The former I.C.I. Ardeer site plays host to eight breeding species of warbler, from the uber-rare lesser whitethroat to the much commoner willow warbler.

Variety and quality of habitat is key to supporting high breeding numbers of warblers and this is especially applicable to the sedge warbler.

In a 900m square study area, containing old munitions silos and fire retention ponds, in Ardeer, approximately 130 breeding territories are clustered around a mosaic of wet and dry habitats.

Extensive aquatic vegetation such as bulrush and sedge beds are enclosed by raised embankments, containing dense mixed patches of bramble, nettles, gorse and broom, interspersed with taller hawthorn, goat willow and elder.

This site holds the highest breeding concentrations of sedge warblers anywhere in Ayrshire and is of high conservation value.

Sedge warblers are summer migrants and arrive in late April with numbers peaking around mid-May.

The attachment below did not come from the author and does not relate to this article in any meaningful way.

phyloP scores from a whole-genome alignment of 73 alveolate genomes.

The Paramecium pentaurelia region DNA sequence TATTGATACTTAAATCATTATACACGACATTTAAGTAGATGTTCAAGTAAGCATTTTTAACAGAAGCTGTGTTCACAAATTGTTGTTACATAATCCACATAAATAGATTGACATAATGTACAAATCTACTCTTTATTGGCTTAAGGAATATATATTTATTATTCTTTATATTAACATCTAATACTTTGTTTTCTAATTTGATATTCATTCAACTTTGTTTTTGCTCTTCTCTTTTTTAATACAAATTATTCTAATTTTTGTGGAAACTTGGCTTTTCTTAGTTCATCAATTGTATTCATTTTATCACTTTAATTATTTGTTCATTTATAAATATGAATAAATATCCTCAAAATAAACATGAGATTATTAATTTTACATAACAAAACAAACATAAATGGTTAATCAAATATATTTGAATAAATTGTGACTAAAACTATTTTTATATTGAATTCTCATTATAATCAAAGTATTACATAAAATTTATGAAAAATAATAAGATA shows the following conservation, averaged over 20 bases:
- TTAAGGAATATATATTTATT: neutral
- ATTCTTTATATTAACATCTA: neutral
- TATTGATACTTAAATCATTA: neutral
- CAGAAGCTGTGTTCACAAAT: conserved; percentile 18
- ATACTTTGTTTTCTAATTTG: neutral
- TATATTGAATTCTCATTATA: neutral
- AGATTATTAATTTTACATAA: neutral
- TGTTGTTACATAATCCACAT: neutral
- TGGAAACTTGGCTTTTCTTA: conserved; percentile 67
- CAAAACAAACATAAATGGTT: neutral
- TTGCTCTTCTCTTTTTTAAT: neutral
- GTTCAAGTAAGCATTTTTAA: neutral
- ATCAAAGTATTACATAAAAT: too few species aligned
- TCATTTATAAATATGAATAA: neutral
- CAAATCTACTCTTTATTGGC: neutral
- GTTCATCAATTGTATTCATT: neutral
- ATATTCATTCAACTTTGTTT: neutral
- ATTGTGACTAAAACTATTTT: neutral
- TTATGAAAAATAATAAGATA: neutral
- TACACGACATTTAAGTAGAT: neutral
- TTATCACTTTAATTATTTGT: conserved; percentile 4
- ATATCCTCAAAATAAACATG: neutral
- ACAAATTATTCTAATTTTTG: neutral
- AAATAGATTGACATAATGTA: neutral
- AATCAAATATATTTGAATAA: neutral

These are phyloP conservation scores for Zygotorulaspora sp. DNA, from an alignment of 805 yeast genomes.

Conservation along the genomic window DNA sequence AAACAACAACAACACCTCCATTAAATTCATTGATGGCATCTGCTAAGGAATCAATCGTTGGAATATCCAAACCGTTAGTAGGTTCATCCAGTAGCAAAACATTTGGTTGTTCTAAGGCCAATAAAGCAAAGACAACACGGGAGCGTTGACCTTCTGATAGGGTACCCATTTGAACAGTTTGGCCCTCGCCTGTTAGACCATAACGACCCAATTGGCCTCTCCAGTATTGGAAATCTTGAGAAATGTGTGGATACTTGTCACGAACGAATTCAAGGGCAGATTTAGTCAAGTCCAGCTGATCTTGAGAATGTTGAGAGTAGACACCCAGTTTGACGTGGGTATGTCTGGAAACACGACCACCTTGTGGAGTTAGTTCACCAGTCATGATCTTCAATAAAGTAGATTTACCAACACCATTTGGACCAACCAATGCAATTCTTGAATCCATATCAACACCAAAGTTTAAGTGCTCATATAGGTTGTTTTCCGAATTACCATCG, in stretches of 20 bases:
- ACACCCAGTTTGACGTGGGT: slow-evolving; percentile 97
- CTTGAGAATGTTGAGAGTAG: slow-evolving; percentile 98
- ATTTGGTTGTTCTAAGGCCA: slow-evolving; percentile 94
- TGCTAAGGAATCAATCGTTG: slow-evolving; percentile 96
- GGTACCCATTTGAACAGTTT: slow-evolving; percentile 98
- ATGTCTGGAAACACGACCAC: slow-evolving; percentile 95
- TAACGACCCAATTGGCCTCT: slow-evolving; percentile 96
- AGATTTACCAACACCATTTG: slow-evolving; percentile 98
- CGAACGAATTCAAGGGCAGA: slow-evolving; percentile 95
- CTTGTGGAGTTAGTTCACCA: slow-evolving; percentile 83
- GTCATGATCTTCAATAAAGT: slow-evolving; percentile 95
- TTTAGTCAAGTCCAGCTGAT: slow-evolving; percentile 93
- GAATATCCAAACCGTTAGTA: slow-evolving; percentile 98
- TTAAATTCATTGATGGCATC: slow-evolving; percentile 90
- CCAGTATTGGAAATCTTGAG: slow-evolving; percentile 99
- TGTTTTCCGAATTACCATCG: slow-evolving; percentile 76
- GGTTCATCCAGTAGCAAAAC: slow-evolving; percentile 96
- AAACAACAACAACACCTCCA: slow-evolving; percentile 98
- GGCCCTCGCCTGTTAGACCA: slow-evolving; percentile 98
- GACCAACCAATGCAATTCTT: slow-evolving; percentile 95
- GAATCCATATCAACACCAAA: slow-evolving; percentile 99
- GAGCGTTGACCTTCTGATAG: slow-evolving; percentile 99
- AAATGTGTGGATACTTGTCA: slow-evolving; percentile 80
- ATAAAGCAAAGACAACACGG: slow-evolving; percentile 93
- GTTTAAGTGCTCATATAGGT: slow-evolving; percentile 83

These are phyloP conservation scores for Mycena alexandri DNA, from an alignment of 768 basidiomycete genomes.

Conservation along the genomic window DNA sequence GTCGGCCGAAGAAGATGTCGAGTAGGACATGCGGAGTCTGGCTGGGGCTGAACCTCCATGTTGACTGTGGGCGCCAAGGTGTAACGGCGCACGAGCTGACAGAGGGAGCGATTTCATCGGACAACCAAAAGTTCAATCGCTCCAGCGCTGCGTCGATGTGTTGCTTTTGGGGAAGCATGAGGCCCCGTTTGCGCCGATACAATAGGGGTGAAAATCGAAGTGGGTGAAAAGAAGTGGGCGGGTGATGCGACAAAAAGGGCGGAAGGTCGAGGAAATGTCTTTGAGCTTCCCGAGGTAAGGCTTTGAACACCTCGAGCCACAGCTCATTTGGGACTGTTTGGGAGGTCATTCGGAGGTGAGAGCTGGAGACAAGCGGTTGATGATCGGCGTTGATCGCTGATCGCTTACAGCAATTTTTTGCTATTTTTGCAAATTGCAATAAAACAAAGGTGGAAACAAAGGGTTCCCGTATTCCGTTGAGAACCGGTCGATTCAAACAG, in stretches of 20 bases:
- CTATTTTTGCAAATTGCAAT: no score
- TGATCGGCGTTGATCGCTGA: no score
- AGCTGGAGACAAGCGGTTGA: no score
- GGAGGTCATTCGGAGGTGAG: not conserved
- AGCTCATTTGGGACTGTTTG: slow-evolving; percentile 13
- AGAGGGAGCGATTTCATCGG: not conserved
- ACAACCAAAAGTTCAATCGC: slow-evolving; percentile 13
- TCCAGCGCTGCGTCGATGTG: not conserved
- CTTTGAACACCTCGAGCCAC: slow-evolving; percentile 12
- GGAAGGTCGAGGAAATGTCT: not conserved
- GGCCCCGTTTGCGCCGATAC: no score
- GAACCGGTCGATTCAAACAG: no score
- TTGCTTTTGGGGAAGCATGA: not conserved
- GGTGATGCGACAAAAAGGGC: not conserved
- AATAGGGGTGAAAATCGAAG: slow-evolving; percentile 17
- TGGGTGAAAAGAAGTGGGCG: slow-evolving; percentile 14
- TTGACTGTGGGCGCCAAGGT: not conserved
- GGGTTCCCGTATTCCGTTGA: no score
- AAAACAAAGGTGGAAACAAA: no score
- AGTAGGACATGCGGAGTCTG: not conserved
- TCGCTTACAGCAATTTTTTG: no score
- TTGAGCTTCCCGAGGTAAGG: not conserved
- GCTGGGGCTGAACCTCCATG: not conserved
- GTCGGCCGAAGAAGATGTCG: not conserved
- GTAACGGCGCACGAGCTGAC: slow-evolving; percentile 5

With most early Scottish arrival dates occurring in Ayrshire, it has been suggested that our migrating warblers arrive via the Irish Sea coast.

Males show strong fidelity to their Ardeer breeding sites and males with a wider song repertoire make far better parents, therefore far more attractive to arriving females!

The song is a complex medley of loud trills and harsh notes, mixed with imitations of other bird species.

Territories are very small, around 0.1-0.2 hectares - hence the high density in Ardeer.

Nests are normally in bramble or nettle and birds lay between 5-6 eggs. Incubation and fledging each last 13-15 days with young being fed mainly on flies, caterpillars, and other soft bodied insects such as aphids.

Ringing studies in Ardeer indicate peak movement of juveniles by the end of July, invariably heading for the south coast of England.

Sedge warblers there will gorge on blooms of plum-reed aphids to fatten up in vital preparation for autumn migration.

Previous research has shown that sedge warblers which have doubled their body weight are capable of flying non- stop from the English south coast to the Sahara Desert - 3,800km away.